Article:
I wrote that yesteday when setting up a similar partition into another box. The partition was under 1gb and I run out of inodes so, if your situation is the same look out for that. You might need to format the partition with "mkfs.ext3 -i 2048" or the equivalent command under reiserfs or whatever fs you choose.

tune2fs -O dir_index <device> is an interesting feature that you definitively want, and -i and -c sets respectively the max time count and max mount count before the drive is auto-checked at startup. For portage they should be high (since there is no need to check it frequently). I do this:
Code:

mkfs.ext2 -i 2048
tune2fs -i100 -c100 -O dir_index /dev/hda7

Use logrotate.[/quote]
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PostPosted: Sat Jan 14, 2006 10:16 pm    Post subject: Reply with quote

6thpink wrote
Quote:
That is the basic concept. I don't like reiserfs for that (or for any other thing, but specially for portage). It gets fragmented in no time. And the degradation curve is horrible.

I agree the reiserfs degradation curve is pretty bad, but since my /mnt/portage partition (with a portage symlink in /usr/portage) is only 3GB, I'm prepared to quickly reformat it periodically- for me, it's no big deal. I've tried ext3 for this partition, and reiserfs is significantly faster, at least for the first month or two. :roll: I might try reiser4 again for /mnt/portage only, or even go back to ext3 tuned-up.

Quote:
It is not outdated, it just never was true. But it is true that some fs's manage it in a better way.

I didn't mean that Linux partitions in the past never fragmented at all, just that the untrue belief is "outdated."
I always felt they did indeed fragment to some extent, and that what I was reading from the "experts" several years ago had to be incorrect.

EDIT:
Just read your "out of disk space errors, but there is free space" thread at http://forums.gentoo.org/viewtopic-t-422692-highlight-.html. Very useful info- in fact it makes me rethink my setup- thanks much. I had considered putting distfiles on a different partition before, but just decided to go with then entire portage directory on it's own reiserfs partition.

Now I'm thinking ext2 with dir_index and the more inodes/2048 block size tweak would be at least as good for /mnt/portage, and move distfiles to another location. I'd then have no journalling overhead, and I could also forget about having to defrag reiserfs peroidically.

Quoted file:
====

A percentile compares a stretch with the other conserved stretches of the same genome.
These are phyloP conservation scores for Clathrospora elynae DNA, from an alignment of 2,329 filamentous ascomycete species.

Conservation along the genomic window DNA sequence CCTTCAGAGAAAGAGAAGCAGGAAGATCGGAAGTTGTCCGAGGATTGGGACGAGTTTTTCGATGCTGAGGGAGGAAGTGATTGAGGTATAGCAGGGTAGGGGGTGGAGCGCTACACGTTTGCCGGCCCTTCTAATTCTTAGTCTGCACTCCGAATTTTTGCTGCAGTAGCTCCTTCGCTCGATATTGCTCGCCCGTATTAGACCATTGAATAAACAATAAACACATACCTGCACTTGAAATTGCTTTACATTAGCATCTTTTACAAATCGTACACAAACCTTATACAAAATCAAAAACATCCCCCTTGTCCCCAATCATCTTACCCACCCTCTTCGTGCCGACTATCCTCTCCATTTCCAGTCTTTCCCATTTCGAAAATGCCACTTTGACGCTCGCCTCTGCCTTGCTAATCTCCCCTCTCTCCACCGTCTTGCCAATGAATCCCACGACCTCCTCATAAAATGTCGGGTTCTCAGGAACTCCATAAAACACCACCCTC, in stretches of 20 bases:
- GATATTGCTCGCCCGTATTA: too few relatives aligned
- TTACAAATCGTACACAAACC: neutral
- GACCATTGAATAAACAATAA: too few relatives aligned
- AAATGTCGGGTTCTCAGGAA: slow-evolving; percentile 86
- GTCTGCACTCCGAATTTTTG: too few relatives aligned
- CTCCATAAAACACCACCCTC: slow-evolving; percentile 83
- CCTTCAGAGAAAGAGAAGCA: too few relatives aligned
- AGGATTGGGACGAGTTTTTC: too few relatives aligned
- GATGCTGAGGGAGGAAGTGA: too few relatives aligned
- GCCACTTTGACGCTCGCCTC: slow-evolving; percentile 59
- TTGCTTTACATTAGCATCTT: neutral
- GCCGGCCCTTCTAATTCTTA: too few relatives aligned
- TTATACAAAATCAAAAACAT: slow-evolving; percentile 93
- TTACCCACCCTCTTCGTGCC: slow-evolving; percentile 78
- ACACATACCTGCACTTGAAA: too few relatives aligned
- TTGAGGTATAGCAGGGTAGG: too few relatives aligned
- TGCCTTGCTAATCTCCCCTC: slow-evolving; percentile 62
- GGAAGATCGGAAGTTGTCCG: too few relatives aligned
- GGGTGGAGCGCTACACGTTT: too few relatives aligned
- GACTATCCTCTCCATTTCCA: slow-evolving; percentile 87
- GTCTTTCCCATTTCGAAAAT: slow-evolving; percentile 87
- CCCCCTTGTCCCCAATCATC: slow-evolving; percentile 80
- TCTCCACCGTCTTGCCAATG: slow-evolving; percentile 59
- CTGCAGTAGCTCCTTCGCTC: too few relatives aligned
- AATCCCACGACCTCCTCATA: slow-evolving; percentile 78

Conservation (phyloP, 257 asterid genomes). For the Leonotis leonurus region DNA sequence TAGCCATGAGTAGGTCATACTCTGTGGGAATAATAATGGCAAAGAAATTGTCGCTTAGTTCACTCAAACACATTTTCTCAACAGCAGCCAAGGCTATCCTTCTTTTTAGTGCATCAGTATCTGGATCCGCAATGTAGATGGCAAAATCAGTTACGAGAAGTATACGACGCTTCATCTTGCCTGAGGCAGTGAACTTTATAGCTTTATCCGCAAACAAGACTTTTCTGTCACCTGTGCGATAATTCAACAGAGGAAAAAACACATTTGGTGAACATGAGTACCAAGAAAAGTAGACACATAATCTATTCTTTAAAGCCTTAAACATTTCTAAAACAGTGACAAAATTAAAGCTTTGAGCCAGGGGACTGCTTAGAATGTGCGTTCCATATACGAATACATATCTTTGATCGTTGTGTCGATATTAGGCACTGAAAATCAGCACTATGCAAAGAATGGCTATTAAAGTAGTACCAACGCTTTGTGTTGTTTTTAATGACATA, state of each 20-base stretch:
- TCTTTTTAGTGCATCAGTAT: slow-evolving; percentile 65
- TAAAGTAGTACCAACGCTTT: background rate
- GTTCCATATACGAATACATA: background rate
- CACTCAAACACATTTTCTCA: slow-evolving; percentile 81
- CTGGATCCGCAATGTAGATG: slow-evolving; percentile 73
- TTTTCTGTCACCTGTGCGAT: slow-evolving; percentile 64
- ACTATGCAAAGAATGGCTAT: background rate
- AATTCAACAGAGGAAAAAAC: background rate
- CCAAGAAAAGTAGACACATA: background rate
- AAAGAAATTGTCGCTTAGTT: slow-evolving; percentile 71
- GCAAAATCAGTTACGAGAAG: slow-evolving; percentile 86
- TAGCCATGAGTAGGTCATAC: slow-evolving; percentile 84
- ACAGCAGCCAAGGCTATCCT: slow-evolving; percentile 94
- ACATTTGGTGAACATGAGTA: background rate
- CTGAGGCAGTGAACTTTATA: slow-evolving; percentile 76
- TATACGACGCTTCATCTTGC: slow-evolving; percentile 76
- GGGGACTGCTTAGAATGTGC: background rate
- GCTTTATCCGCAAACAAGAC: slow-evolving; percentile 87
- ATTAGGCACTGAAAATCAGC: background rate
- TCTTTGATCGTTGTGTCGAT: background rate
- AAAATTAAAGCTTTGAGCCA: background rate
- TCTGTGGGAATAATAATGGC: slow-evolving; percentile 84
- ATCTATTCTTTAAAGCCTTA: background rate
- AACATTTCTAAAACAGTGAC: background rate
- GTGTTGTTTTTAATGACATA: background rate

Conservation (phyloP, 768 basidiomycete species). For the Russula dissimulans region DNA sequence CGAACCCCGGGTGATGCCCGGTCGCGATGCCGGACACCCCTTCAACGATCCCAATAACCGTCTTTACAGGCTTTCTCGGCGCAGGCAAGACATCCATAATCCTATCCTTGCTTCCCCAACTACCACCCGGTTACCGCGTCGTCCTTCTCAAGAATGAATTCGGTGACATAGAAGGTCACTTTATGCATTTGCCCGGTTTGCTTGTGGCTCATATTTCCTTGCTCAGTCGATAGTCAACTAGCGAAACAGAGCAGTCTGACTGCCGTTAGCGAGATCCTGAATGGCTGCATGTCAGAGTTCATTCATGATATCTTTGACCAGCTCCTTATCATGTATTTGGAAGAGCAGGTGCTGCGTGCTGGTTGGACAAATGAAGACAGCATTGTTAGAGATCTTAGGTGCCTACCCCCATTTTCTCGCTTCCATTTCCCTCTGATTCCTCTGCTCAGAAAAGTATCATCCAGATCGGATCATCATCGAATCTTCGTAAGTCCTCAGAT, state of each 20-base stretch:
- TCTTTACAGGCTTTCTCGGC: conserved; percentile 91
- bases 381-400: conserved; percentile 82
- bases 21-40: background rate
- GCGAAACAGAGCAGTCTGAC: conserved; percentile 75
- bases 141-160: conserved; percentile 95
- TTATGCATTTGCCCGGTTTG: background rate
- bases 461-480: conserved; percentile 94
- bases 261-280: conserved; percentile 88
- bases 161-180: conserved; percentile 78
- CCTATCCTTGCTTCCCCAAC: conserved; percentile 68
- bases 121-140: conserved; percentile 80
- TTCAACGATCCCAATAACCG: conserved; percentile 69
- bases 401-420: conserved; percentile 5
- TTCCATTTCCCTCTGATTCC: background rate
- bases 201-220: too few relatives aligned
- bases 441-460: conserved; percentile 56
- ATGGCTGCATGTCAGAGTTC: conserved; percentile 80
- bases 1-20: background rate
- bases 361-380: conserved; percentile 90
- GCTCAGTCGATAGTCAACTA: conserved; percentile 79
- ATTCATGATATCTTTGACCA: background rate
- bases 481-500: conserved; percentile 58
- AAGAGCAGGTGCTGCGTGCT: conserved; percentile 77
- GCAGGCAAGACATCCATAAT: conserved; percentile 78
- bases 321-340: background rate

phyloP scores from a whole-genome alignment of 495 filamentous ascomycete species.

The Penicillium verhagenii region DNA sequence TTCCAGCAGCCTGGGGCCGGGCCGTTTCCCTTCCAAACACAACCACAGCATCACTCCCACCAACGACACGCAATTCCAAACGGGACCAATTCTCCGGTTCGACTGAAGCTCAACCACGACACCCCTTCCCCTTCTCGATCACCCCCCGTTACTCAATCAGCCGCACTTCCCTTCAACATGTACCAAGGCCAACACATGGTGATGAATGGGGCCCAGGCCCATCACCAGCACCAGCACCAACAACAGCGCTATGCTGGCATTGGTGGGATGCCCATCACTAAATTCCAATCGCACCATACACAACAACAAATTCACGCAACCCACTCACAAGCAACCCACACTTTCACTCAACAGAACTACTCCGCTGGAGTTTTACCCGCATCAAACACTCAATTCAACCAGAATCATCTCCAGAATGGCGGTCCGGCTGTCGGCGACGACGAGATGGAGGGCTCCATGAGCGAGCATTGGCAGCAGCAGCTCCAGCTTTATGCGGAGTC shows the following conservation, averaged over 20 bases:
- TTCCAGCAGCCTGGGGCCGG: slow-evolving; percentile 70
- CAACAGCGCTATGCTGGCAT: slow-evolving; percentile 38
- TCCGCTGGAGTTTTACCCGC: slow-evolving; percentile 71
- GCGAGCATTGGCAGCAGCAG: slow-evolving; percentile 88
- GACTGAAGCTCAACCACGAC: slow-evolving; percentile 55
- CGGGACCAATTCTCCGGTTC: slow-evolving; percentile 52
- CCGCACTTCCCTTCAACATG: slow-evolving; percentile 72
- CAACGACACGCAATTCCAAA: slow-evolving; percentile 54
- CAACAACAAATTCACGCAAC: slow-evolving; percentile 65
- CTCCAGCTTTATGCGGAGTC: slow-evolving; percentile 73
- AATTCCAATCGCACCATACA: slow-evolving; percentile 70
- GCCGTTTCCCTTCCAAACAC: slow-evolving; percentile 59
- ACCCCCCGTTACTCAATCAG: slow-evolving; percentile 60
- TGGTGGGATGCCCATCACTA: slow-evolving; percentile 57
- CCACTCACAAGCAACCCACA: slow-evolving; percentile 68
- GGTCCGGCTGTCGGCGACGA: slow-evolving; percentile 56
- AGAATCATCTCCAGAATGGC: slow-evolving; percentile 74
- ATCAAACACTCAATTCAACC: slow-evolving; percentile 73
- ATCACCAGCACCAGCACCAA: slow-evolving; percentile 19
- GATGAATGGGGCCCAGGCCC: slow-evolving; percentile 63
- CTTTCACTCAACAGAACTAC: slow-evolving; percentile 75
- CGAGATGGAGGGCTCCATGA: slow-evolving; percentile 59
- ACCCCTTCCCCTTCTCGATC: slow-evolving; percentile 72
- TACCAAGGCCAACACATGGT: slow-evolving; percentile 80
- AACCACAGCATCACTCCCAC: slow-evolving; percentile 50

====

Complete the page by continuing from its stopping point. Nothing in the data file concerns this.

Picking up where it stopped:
However, I'm still really tempted to try reiser4 for /mnt/portage, if only just to satisfy myself it doesn't justify having to defrag it.
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PostPosted: Sun Jan 15, 2006 1:21 am    Post subject: Reply with quote

wrc1944 wrote:
6thpink wrote
Quote:
It is not outdated, it just never was true. But it is true that some fs's manage it in a better way.

I didn't mean that Linux partitions in the past never fragmented at all, just that the untrue belief is "outdated."
I always felt they did indeed fragment to some extent, and that what I was reading from the "experts" several years ago had to be incorrect.

Well, we all know about "experts", that is why we have a brain to think for ourselves. I agree with you that there isnt (and never was) such fs that do not fragment. The difference is that some fs's, like ext3 (and maybe xfs) do such a good management of fragmentation that, virtually, behaves practically as if there was no fragmentation at all during a very very long time.

wrc1944 wrote:

EDIT:
Just read your "out of disk space errors, but there is free space" thread at http://forums.gentoo.org/viewtopic-t-422692-highlight-.html. Very useful info- in fact it makes me rethink my setup- thanks much. I had considered putting distfiles on a different partition before, but just decided to go with then entire portage directory on it's own reiserfs partition.

Now I'm thinking ext2 with dir_index and the more inodes/2048 block size tweak would be at least as good for /mnt/portage, and move distfiles to another location. I'd then have no journalling overhead, and I could also forget about having to defrag reiserfs peroidically.

I personally think this way: do you need journal? (The info on that partition is valuable). Then use ext3, reiserfs or xfs. (To each his/her own).
If you dont care about the info on that partition (for me this is true into /usr/portage, /usr/portage/distfiles, /var/tmp, /tmp, and /usr/src, then use a non-journaling fs. It is lighter is cpu and faster (since it does not need to write metadata on each operation. For these, I use ext2 with dir_index. I can tell you that I never needed to defragment one of these until today. Oh! And if you regret your decision you can still add a journal to the ext2 partition and mount it as ext3, no more changes are needed to add the reliability of a ext3 fs to an already existing ext2 partition. Both types are fully compatible.

Quote:

However, I'm still really tempted to try reiser4 for /mnt/portage, if only just to satisfy myself it doesn't justify having to defrag it.

Well, it seems that reiser4 has not the fragmentation problems that there are into 3.6. Still, it is very unstable these days, since they are adapting the code to fit the kernel specifications. So, a partition formated today with reiser4 might not work with the reiser4 tools of the next month. Still, if you can test it you can use a not so vital partition, like the portage one.